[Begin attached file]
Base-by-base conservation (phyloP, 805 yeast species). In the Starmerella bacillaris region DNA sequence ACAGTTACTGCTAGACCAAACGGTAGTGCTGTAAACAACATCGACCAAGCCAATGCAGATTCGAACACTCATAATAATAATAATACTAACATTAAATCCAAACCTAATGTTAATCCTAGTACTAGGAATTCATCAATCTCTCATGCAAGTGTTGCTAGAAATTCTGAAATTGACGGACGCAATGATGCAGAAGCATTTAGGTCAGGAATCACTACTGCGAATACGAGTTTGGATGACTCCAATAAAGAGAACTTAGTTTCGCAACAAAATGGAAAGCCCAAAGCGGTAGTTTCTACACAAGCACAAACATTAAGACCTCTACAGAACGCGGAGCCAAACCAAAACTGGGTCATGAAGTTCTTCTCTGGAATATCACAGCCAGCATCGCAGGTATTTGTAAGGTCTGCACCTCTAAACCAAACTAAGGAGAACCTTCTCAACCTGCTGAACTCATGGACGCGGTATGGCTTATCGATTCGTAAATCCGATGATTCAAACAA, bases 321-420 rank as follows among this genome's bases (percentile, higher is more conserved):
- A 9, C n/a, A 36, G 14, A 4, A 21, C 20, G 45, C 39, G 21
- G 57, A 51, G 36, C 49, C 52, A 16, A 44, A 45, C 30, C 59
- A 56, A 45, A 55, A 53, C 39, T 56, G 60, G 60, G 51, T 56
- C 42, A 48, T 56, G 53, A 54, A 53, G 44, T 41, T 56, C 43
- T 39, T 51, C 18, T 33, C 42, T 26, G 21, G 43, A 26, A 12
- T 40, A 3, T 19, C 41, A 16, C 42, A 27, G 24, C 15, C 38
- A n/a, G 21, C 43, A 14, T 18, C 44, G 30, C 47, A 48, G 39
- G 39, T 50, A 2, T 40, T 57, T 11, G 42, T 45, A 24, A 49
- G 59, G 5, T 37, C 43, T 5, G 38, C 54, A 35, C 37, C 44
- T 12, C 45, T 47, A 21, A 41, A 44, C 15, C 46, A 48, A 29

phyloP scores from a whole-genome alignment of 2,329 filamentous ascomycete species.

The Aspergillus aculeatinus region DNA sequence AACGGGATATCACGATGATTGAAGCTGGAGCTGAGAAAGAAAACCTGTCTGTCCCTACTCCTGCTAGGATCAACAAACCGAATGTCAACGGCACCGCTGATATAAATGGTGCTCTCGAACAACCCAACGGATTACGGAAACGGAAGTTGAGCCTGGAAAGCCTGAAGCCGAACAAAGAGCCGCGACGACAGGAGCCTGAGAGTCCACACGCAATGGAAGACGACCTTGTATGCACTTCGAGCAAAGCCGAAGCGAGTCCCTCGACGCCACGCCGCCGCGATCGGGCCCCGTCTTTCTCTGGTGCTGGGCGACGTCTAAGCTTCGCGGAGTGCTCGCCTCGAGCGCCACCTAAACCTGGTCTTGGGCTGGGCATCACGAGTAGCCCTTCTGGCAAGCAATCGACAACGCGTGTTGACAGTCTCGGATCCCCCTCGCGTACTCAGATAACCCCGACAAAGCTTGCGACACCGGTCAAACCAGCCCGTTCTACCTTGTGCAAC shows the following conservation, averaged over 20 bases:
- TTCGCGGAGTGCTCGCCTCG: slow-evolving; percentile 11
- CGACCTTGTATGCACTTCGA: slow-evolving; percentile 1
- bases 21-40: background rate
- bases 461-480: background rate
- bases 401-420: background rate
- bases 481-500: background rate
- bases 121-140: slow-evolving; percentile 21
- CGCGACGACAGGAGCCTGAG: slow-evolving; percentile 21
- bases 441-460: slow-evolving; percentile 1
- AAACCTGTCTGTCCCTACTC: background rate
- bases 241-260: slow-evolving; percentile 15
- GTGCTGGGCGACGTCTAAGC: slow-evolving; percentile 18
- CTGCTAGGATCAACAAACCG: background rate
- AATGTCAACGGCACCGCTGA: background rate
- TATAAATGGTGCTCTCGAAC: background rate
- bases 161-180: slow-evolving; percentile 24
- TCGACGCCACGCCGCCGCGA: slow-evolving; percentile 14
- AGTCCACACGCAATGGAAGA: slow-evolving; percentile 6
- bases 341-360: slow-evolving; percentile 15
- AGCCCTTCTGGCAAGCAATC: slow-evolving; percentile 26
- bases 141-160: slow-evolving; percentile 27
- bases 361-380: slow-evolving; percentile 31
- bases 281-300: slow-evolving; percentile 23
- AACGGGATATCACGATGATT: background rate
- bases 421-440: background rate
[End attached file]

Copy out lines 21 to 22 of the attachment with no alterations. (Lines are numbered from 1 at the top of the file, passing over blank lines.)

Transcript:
- CGCGACGACAGGAGCCTGAG: slow-evolving; percentile 21
- bases 441-460: slow-evolving; percentile 1